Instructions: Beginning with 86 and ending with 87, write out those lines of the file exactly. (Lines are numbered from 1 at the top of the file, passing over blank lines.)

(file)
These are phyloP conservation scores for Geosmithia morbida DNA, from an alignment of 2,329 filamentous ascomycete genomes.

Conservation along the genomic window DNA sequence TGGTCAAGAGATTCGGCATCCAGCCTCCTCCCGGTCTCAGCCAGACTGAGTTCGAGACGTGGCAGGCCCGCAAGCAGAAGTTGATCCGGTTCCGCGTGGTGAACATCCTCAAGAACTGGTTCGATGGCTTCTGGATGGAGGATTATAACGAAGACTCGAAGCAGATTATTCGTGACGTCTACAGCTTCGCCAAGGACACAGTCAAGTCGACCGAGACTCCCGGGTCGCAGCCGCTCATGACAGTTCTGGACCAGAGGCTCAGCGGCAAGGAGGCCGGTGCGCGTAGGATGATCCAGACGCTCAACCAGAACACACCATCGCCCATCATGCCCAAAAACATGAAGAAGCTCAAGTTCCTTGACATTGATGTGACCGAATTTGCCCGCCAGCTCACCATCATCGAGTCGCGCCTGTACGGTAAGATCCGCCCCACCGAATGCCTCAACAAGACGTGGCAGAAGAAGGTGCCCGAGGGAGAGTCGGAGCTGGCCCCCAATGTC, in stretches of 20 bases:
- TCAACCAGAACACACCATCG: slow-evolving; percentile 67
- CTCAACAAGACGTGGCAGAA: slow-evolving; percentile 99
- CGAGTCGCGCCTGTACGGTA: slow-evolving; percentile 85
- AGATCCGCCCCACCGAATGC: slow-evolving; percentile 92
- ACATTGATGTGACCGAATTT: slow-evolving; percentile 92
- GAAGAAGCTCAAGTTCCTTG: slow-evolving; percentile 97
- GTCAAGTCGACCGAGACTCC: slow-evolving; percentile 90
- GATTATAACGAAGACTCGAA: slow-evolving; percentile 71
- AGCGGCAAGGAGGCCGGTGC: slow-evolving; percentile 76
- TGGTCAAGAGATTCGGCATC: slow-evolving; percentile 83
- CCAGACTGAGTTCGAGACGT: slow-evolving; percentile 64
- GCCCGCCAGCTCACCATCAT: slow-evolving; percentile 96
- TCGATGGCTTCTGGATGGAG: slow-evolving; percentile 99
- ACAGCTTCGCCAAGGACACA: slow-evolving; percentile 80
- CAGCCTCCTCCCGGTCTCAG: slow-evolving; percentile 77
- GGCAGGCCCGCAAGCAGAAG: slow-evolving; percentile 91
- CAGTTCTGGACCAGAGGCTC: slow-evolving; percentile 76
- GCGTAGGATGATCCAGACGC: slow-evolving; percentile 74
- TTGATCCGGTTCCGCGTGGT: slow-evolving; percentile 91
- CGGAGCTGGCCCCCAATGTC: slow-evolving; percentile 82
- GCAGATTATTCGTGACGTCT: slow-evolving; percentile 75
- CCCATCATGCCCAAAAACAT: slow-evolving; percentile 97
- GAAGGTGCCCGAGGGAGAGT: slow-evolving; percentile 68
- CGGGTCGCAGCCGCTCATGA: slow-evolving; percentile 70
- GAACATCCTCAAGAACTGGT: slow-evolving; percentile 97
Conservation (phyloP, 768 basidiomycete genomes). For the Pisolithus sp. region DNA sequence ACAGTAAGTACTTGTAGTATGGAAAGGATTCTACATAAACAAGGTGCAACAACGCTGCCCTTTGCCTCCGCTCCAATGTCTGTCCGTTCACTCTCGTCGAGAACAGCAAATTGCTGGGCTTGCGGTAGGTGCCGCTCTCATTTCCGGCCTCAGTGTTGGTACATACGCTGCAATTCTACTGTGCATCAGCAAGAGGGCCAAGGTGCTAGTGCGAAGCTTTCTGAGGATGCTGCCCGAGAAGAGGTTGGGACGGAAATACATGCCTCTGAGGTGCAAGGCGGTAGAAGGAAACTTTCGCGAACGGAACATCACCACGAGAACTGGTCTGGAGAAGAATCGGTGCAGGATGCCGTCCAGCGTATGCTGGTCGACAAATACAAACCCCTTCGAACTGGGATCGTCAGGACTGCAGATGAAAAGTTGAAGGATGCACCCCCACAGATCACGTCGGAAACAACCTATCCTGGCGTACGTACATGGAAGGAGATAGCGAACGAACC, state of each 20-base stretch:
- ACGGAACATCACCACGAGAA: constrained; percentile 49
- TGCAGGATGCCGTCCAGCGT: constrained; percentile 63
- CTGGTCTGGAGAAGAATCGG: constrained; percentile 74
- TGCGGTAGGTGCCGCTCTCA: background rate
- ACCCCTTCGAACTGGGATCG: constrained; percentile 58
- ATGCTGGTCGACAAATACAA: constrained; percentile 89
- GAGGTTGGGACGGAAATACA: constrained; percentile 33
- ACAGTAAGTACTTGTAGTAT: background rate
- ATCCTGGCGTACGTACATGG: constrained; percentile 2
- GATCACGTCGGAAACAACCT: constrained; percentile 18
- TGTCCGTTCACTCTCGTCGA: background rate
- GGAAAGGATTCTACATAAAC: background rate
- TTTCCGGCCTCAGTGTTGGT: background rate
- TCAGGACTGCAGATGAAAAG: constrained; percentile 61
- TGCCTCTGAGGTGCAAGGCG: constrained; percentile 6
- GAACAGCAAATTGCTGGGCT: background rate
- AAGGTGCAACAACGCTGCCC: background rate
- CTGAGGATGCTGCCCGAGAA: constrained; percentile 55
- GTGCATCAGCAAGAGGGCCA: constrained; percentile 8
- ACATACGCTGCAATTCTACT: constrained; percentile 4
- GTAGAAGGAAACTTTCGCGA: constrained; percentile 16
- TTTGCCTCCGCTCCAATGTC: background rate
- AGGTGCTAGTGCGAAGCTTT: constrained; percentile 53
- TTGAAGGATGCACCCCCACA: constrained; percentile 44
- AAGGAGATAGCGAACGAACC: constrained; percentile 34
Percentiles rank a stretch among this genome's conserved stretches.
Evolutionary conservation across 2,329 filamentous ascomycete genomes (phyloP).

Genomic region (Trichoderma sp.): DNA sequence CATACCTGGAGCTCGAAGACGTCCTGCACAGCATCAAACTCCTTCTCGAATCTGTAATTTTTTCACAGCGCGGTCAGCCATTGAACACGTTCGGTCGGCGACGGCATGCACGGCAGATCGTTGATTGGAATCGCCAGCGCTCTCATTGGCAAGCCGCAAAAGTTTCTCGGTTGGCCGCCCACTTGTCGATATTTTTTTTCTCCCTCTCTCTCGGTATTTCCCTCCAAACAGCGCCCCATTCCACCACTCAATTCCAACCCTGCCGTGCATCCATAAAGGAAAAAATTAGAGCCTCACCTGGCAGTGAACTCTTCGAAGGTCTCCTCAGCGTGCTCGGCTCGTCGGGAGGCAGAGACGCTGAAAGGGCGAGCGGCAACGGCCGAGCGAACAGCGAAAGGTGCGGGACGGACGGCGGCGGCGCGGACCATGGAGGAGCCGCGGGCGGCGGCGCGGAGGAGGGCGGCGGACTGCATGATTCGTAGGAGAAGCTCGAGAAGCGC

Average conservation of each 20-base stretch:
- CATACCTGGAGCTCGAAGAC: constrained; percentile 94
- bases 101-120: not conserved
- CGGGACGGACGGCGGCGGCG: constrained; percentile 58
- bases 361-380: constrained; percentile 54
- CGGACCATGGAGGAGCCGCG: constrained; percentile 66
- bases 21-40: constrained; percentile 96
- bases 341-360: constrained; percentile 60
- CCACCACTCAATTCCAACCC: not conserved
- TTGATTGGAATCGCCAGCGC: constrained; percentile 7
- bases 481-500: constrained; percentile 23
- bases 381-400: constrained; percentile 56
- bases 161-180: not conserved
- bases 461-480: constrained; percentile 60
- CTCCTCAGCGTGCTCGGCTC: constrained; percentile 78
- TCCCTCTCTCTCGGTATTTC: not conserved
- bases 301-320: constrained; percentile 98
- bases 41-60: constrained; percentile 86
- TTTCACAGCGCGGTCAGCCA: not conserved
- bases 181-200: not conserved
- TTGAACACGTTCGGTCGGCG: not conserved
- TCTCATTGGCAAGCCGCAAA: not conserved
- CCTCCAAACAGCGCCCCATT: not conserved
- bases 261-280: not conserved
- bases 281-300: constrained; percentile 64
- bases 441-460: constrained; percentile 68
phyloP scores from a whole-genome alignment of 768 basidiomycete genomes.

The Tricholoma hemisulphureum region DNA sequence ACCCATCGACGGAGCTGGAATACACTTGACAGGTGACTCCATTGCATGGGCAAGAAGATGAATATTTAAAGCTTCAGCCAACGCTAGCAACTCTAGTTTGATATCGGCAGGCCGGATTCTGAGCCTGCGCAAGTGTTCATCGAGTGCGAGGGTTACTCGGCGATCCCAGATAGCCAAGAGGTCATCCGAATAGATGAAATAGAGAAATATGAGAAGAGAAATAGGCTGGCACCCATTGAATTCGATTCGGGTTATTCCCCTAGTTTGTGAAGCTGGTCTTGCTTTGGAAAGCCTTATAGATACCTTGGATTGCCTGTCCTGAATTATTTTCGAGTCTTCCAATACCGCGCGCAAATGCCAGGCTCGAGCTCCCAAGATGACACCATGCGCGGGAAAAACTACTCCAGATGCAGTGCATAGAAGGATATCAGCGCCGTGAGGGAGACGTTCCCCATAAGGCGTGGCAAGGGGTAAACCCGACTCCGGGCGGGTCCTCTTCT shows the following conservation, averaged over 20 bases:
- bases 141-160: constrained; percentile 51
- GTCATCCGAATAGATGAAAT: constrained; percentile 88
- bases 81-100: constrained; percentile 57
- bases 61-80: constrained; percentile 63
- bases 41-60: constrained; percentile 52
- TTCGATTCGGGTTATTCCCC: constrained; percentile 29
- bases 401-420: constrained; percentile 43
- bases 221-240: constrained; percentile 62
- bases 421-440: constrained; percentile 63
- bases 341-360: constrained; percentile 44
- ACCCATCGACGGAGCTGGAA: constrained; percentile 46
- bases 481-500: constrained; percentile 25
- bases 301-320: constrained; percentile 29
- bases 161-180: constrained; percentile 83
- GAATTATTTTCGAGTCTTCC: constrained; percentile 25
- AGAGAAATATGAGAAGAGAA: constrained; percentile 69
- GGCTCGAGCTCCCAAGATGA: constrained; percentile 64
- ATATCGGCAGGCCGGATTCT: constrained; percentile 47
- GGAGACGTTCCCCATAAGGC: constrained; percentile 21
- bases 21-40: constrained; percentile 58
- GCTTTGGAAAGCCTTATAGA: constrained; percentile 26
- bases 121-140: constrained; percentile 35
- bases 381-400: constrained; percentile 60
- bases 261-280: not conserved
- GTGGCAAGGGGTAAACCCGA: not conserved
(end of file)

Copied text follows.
- GTCATCCGAATAGATGAAAT: constrained; percentile 88
- bases 81-100: constrained; percentile 57